manly looking man, wholly alone, and engaged
in writing.
Mr. Fulton, I presume.
Yes, sir.
Do you return to New York with this boat?
We shall try to get back, sir.
Can I have a passage down?
You can take your chance with us, sir.
I inquired the amount to be paid, and after
a moment s hesitation a sum, 1 tbink six do!
lars, was named. The amount in coin I laid
in his open hand, and with his eyes upon it he
remained so long motionless that I supposed
there might be a miscount, and said to him, is
that right, sir? This roused him as from a
kind of revcry, and as he looked up at me the
big tears were brimming in his eyes, and his
voice lauerea as ne saia, -excuse me, sir; out
memory was busy as 1 contemplated this, the
first pecuniary reward I have ever received
for all my exertions in adopting steam to nav
igation. I would gladly commemorate the
occasion over a bottle of wine with you,
but really I am too poor, even for that just
now ; yet t trust vre may meet again, when
this may not be so.
The voyage to JN ew York was successlul, as
all know, and terminated without any acci
dent.
Some four years after this, when the Cler
mont had been greatly improred, and her
name changed to The JVortA River, and when
two other boats, namely, The Car of Jfeptune
and the Faragon had been built, making Mr.
Fulton's fleet three boats regularly plying be
twecn'New York and Albany, I took passage
upon one of these for the latter city. The
cabin, in that day, was below; and as I walk
ed its length.to and fro. I saw I was closely ob
served by one .whom I supposed a strang
er. Soon, however, I recalled the features of
Mr. Fulton; but, without disclosing this, con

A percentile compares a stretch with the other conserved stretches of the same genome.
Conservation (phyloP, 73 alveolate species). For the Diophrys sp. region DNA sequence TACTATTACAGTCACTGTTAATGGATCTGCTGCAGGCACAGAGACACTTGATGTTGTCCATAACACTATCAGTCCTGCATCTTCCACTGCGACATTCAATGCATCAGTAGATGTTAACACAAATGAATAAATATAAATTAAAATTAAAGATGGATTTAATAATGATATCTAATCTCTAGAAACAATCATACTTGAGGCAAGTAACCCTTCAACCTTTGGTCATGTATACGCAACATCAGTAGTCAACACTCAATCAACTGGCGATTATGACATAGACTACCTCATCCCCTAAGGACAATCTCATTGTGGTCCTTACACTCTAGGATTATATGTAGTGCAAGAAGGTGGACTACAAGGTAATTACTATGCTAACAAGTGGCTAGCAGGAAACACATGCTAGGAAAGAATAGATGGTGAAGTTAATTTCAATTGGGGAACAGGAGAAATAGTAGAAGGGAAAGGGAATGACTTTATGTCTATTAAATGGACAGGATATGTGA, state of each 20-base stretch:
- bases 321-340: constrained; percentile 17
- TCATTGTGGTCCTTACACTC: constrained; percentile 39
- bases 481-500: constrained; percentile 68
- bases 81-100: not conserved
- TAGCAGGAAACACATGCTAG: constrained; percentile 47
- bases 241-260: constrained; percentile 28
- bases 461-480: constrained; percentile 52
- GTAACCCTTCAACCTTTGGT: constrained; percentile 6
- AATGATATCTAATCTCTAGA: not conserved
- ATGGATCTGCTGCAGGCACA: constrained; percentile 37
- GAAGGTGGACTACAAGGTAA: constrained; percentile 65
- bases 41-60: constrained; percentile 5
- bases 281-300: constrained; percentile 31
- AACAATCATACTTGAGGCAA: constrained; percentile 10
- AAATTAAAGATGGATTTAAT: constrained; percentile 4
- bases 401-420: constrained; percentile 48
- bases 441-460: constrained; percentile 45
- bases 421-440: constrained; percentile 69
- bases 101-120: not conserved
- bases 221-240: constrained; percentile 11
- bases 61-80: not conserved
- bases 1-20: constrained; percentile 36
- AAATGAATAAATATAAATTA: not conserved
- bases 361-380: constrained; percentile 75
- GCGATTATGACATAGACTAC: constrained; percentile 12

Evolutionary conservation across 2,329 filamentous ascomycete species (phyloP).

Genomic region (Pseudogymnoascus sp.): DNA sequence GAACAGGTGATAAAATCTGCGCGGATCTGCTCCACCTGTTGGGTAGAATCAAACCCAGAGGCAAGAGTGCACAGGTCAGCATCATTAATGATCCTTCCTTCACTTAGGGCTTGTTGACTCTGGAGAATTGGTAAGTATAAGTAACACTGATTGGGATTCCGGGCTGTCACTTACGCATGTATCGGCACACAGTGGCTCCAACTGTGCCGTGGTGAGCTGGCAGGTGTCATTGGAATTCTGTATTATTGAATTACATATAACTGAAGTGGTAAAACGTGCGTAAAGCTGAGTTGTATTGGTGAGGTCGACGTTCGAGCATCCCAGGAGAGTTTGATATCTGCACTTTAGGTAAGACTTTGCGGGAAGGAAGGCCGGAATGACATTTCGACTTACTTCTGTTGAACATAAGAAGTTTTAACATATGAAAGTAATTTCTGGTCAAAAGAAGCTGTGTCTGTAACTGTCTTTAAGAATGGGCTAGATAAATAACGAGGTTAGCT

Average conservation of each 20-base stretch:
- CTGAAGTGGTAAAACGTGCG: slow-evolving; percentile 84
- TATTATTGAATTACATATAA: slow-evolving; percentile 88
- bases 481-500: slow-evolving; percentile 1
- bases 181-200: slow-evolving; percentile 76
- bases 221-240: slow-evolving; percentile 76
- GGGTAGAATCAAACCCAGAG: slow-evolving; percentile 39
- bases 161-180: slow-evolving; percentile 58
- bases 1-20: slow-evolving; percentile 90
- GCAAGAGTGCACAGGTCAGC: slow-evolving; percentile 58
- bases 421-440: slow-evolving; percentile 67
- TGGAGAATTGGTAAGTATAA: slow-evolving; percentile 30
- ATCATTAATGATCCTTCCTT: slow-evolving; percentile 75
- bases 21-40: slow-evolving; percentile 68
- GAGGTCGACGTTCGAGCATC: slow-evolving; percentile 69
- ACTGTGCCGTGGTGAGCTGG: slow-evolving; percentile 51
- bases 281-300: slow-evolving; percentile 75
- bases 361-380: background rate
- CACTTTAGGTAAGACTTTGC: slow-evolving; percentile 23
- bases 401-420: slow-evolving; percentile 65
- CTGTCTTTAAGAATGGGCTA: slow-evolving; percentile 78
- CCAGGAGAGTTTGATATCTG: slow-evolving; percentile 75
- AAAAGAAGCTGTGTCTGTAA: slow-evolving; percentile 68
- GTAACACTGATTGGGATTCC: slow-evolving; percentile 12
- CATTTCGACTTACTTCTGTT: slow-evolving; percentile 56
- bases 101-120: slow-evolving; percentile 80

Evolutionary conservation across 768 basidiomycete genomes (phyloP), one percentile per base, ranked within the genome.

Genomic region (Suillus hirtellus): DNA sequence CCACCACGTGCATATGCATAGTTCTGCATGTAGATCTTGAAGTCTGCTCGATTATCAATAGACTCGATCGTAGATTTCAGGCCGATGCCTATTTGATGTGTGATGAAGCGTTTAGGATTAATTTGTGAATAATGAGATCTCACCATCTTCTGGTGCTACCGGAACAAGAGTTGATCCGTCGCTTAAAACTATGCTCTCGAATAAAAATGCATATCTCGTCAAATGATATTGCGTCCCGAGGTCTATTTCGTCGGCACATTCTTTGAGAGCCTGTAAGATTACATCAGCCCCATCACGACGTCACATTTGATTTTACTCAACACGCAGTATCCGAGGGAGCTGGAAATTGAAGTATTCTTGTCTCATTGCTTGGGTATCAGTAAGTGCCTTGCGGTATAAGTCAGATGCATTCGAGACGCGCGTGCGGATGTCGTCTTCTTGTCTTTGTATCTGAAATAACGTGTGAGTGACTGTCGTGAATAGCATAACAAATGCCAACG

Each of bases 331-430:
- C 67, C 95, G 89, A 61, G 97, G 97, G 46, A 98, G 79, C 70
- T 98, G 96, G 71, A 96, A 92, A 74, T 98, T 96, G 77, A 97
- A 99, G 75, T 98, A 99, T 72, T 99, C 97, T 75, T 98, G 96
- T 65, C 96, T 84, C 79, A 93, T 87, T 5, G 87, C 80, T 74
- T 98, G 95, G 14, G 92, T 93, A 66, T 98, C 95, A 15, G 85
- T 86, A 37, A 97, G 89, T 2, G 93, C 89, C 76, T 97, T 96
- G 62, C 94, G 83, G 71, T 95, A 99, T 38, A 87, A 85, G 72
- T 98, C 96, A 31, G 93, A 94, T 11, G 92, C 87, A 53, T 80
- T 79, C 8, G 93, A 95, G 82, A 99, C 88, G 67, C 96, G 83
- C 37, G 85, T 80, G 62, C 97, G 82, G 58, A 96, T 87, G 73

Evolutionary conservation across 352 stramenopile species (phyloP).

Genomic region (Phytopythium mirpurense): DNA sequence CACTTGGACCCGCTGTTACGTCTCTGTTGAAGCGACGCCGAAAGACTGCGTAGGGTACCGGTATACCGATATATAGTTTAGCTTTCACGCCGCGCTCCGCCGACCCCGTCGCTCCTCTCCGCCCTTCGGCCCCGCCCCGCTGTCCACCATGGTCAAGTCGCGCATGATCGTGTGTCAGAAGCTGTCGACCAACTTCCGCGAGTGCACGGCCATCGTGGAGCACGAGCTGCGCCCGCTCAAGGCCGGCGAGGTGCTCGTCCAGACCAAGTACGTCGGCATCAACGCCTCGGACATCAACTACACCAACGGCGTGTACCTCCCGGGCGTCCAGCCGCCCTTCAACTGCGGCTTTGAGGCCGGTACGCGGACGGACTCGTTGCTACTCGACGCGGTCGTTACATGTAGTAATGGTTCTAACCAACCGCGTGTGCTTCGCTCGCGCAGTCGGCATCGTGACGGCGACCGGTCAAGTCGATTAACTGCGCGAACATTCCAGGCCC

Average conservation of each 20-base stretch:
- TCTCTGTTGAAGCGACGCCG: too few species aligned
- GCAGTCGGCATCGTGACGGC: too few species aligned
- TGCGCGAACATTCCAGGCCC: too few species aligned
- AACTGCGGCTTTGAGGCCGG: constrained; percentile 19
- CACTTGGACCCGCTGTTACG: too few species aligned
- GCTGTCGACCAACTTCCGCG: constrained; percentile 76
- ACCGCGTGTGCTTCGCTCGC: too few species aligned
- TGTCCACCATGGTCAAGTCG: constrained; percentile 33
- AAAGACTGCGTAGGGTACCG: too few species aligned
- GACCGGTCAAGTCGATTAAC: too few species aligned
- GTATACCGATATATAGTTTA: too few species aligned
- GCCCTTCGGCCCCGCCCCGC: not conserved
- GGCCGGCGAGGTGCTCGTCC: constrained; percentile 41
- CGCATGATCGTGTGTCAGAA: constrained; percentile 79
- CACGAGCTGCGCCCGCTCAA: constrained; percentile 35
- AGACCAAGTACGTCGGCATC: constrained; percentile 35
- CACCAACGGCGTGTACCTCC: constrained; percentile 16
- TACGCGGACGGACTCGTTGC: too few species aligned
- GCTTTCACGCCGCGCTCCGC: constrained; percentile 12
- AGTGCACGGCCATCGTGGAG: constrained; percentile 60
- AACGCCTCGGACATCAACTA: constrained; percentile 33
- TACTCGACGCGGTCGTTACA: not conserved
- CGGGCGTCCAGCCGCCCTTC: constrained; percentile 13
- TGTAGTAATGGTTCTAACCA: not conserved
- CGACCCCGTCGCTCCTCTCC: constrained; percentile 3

tinu?d :ny walk and awaited the result At
length, in passing his seat, our eyes met, when
he sprang to his feet, aBd eagerly seizing my
hand, exclaimed, I knew it must be you, for
your features have never escaped me; and al
though I am still far from being rich, yet I
may venture that bottle now. It was ordered
and during its discussion Mr. Fulton ran
rapidly but vividly over his experience of the
world's coldness and sneers, and of the hopes,
fears disappointments and difficulties that were
scattered through his whole career of discovery
up to the very point of his final, crowning tri
uph, at which he fully felt he had at last arri
ved. And in reviewing all these said he, I
have again and again recalled the occasion and
the incident of our first interview, at Albany:
and never have I done so without its renewing
in my mind, the vivid emotions it originally
caused. That seemed, and still does seem to
me, the turning point in my destiny the di
viding line between light and darkness, in my
career upon earth ; for it was the first actual
recognition of my usefulness of my fellow
men. Such, then, were the events coupled with
the very dawn of steam navigation a dawn so
recent as to be still recollected by many and
such as Fulton there related them, were the
early appreciations, by the world, of a discov
ery which has invaded all waters, causing a
revolution in navigation which has almost lite
rally brought the very, ends of earth iu con
tact Frederika Bremer.
A frisnd of Miss Bremer -has sent us the following
attempt at English poetry, written by the distin
guished authoress at Niagara, where she is staying
at present, in company with Mr. and Mrs. Lowell.
N. Y. Tribune.
TO JAMES R. LOWELL.
' ' WITH A GOLD res.
A gold pen is' a little thing
But in thy poet-hand, -It
will take life; it will take wing,
- Become a magio wand,
. More powerful, more wonderful,
Thau alchnir of old;
It can make minds all beautiful,
Aud change all things to gold.
Freoeiuka Bhlmeb.
Niagara, Sept. II, 1850.
Let yoar Sympathies Get out.
Who that has experienced the joys of friend
ship, and knows the worth of sympathy and
affection, would not rather lose all that is beau
tiful in nature's scenery, than be robbed of the
hidden treasures of his heart ? Who would
not bury his wife rather than bury his love
for her? Who would not rather follow his
child to the grave than entomb his paternal
affection? Yes! God has a heart! and he
loves, tenderly loves his children. Jesus
Christ has a heart so warm and fervent that
he could die on the cross to save the unworthy,